Rhode Island could elect its first Black representative to Congress

Nov 6, 2023, 9:06 PM

Gabe Amo, Rhode Island Democratic candidate for the U.S. House, center, greets people during a camp...

Gabe Amo, Rhode Island Democratic candidate for the U.S. House, center, greets people during a campaign stop at a cafe, Monday, Nov. 6, 2023, in Providence, R.I. Amo and Republican Gerry Leonard face off in a special congressional election in Rhode Island on Tuesday, Nov. 7, to complete the term of former Democratic U.S. Rep. David Cicilline. (AP Photo/Steven Senne)

(AP Photo/Steven Senne)

Rhode Island voters could make history Tuesday by electing the state’s first Black representative to Congress or return the seat last held by Republicans in the 1990s to a GOP candidate.

Democrat Gabe Amo and Republican Gerry Leonard are vying for Rhode Island’s 1st Congressional District seat. The winner will fill the office left vacant when former Democratic Rep. David Cicilline stepped down this summer to become president and CEO of the Rhode Island Foundation.

Amo, 35, grew up in Pawtucket as the son of Ghanaian and Liberian immigrants. He emerged victorious from a crowded Democratic field in the September primary, claiming more than 32% of the vote.

The former White House aide served in the Obama and Biden administrations, most recently as deputy director of the White House Office of Intergovernmental Affairs. He also served in the administration of former Democratic Gov. Gina Raimondo.

Amo, who went to Wheaton College and studied public policy at Oxford University, has said he was inspired by his parents. His mother studied nursing and his father opened a liquor store in part to be his own boss.

Amo said he would fight against what he described as “extremist” Republican attempts to slash funding for Social Security and Medicare, work to legalize abortion rights nationwide and support legislation at the federal level to combat climate change. He also said he would push to ban assault-style firearms, support funding for research into gun violence prevention at the U.S. Centers for Disease Control and Prevention, and implement universal background checks.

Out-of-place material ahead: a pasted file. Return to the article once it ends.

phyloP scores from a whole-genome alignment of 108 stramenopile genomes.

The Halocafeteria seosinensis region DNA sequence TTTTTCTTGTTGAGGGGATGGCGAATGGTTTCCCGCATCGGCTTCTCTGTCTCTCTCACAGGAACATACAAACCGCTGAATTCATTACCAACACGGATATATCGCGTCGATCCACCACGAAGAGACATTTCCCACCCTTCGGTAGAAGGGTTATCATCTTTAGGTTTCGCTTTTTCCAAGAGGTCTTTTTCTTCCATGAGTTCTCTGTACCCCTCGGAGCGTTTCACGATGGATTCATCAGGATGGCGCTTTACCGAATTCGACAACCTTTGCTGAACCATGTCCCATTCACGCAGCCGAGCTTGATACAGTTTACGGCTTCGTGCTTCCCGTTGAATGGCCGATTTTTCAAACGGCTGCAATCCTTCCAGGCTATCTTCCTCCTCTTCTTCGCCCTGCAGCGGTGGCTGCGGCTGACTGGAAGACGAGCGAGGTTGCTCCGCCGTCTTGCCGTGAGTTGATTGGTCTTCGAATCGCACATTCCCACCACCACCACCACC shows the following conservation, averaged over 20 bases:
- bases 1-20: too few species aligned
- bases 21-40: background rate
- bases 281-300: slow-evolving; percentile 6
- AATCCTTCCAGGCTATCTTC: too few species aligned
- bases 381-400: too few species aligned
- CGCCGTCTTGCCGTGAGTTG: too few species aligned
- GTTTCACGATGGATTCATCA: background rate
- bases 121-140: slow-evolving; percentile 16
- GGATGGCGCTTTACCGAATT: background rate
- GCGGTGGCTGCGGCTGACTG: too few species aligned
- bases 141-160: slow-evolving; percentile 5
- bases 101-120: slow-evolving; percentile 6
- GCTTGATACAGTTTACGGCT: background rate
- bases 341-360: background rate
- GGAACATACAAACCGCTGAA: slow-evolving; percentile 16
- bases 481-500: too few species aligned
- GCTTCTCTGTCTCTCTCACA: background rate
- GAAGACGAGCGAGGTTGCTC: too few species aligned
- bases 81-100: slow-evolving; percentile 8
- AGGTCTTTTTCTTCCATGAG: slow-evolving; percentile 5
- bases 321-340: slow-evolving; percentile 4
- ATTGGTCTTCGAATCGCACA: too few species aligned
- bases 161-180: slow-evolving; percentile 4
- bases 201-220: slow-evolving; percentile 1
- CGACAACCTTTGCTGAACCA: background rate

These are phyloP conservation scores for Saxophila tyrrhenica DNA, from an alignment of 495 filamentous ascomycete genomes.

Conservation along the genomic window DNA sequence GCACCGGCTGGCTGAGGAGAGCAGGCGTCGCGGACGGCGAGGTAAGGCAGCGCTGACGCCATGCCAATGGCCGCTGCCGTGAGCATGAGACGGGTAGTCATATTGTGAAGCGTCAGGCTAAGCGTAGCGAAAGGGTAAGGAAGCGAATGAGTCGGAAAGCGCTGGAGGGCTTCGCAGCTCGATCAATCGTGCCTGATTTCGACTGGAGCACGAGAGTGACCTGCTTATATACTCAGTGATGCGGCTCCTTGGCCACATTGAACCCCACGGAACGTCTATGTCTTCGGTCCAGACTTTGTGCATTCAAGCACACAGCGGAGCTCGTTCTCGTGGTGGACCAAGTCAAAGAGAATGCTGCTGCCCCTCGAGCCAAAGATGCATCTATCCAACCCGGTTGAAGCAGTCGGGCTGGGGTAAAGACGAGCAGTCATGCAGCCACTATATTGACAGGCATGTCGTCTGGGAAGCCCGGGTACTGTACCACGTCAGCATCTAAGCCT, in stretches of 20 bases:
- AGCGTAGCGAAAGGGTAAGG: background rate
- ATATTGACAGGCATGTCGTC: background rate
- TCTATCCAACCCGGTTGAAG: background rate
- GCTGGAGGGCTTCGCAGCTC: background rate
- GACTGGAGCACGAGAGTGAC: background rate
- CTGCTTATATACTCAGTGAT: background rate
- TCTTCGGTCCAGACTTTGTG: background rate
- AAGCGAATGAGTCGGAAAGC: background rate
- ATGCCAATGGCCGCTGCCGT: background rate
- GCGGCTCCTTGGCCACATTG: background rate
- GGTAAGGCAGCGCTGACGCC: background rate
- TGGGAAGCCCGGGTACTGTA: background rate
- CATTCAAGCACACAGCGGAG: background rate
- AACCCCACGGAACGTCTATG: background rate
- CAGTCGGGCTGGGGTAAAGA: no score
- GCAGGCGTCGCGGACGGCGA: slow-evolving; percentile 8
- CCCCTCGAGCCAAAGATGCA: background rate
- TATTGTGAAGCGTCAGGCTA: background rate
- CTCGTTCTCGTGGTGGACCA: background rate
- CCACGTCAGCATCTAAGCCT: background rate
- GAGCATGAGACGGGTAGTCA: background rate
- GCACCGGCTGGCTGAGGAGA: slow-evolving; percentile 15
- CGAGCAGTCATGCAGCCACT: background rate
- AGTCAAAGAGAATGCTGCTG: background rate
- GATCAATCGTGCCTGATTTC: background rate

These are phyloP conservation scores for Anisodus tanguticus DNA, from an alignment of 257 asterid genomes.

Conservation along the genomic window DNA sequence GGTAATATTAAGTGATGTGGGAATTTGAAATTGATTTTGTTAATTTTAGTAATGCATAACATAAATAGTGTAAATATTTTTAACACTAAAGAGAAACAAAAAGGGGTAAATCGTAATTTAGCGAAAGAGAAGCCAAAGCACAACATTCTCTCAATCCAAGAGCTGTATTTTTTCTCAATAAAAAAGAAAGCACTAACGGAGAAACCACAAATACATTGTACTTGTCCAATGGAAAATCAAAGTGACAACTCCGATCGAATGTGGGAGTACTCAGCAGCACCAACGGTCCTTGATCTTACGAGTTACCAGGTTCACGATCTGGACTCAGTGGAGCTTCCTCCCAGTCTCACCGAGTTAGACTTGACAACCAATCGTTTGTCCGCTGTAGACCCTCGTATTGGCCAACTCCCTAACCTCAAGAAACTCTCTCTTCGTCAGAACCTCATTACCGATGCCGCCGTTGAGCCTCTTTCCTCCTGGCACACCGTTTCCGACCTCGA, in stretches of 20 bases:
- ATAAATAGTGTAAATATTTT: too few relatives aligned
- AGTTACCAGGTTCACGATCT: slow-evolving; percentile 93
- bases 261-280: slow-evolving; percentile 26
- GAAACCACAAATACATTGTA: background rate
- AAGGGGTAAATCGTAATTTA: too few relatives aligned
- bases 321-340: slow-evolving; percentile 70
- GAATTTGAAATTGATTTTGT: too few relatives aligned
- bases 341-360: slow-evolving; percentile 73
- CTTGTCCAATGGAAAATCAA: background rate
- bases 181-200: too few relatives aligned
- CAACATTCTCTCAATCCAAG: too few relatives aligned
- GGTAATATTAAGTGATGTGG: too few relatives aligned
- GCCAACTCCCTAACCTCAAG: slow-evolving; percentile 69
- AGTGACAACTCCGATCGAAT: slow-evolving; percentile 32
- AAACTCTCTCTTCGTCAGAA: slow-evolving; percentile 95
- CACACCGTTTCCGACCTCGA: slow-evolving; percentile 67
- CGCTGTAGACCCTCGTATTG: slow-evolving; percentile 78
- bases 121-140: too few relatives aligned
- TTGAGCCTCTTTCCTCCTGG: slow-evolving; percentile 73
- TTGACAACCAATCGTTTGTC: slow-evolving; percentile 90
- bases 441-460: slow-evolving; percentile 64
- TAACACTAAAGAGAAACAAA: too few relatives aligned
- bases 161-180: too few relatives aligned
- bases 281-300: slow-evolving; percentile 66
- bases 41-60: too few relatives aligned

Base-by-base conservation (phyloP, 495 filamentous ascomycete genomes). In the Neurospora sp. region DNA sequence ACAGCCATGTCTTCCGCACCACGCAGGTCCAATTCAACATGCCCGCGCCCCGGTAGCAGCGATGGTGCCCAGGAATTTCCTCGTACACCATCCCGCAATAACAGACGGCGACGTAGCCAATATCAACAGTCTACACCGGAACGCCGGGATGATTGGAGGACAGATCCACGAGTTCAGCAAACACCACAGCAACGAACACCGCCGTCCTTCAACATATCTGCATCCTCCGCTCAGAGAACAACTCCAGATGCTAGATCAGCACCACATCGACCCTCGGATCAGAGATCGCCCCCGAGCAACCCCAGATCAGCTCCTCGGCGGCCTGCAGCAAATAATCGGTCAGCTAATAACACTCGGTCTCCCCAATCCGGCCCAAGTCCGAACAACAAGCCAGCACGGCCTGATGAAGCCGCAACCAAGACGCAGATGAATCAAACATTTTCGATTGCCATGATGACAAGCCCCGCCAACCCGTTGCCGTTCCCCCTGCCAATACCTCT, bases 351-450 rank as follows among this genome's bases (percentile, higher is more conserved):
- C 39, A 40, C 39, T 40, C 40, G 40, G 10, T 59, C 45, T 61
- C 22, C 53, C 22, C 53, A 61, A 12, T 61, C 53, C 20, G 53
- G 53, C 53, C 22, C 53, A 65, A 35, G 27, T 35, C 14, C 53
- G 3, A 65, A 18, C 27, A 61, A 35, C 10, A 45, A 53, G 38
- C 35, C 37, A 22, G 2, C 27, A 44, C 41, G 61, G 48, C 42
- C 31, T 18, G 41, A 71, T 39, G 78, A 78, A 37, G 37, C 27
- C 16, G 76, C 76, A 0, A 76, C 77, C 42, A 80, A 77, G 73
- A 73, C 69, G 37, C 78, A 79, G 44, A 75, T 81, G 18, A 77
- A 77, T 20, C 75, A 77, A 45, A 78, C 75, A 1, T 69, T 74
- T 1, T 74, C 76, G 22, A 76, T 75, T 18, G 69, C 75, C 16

His win would mark an ongoing transition from the state’s Italian-American political hierarchy, embodied by the late Vincent “Buddy” Cianci, Providence’s charismatic longtime mayor who went to prison for corruption.

Leonard, a Marine veteran and political newcomer, is hoping to reclaim the seat for the GOP in the heavily Democratic state. The last Republican to represent the district was Ron Machtley, who served from 1989-1995.

Leonard has said he believes Americans know how to live their lives better than bureaucrats and professional politicians do.

He has criticized “Bidenomics,” saying Democratic President Joe Biden’s economic plan hasn’t helped ordinary citizens, and said he favors a more limited government. He has also said he would back U.S. efforts to aid Ukraine in its war against Russia but he thinks there should be clear goals and an exit strategy.

Leonard also said he believes states should be responsible for making laws on abortion, in line with the U.S. Supreme Court’s ruling last year that overturned constitutional protections for abortion established in Roe v. Wade.

Leonard describes himself as a 13th-generation Rhode Islander whose ancestors fled England to escape religious persecution. He attended public schools and graduated from North Kingstown High in 1983.

He moved on to a 30-year career in the Marine Corps that included multiple overseas deployments — including combat tours in Kuwait, Somalia, Iraq, and Afghanistan — as an infantry and reconnaissance officer, Leonard said. He lives in Jamestown and graduated from the Naval War College.

National News

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Rhode Island could elect its first Black representative to Congress